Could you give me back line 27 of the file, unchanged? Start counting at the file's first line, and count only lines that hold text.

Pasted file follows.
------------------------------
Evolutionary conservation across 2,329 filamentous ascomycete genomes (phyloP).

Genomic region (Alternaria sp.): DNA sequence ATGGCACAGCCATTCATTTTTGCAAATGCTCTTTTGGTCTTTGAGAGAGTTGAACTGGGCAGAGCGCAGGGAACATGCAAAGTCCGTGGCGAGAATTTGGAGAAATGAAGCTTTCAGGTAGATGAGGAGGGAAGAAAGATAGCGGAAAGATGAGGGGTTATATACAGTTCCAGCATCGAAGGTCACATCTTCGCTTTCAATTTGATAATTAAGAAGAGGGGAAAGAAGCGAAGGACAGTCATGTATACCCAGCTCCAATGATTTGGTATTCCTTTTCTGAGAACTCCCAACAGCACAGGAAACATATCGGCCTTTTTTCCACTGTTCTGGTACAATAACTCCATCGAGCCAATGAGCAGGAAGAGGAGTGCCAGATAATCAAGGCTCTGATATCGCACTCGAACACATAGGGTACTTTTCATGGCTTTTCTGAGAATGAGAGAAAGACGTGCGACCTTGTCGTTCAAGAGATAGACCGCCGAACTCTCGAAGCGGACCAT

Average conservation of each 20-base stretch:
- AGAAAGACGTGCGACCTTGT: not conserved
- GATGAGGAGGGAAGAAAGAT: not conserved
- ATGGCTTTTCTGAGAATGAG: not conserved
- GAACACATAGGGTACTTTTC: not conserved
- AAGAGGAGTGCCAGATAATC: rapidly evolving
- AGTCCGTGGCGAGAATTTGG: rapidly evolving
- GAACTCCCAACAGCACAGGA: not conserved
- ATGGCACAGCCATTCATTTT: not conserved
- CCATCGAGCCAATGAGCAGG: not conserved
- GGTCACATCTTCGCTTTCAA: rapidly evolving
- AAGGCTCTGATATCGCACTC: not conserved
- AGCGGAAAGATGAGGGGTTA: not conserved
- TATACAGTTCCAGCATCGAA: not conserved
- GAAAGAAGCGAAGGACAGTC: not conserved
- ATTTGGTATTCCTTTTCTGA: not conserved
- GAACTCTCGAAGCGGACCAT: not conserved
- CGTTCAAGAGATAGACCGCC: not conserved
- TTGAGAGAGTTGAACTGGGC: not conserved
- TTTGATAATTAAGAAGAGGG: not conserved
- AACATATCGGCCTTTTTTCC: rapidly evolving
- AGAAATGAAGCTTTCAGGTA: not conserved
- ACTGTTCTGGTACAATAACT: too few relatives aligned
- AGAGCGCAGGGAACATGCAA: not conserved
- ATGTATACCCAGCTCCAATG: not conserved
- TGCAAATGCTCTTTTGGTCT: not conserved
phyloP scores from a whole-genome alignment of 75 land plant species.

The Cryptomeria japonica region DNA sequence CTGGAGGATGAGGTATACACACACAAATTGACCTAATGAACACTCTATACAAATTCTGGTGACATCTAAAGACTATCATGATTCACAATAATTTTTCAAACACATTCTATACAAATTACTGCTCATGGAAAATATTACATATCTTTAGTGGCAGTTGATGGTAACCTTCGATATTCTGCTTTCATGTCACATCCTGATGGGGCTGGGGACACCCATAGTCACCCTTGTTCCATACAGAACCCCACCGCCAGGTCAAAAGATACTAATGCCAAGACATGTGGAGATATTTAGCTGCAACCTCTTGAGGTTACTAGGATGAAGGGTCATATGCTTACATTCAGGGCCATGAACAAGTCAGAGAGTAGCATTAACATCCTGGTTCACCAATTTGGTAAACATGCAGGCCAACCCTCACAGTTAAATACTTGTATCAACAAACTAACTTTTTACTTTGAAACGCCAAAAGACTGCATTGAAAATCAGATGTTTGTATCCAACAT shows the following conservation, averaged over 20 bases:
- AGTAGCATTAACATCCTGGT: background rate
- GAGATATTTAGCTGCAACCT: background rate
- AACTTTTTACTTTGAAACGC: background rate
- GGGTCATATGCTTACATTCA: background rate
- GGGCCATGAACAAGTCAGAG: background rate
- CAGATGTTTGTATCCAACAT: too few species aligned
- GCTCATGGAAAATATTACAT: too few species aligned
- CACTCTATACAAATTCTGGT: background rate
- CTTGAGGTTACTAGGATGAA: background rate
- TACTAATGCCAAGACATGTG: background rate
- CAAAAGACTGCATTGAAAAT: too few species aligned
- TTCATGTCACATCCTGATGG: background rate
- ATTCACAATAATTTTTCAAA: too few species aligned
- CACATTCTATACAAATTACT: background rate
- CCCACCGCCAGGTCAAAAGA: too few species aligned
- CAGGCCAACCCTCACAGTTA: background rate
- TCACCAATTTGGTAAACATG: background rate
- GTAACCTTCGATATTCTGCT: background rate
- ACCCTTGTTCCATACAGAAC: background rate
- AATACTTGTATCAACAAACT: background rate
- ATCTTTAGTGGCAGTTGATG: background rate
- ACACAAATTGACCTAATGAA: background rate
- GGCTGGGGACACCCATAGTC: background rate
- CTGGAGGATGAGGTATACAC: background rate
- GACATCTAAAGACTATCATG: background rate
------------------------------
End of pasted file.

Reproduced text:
- ATGTATACCCAGCTCCAATG: not conserved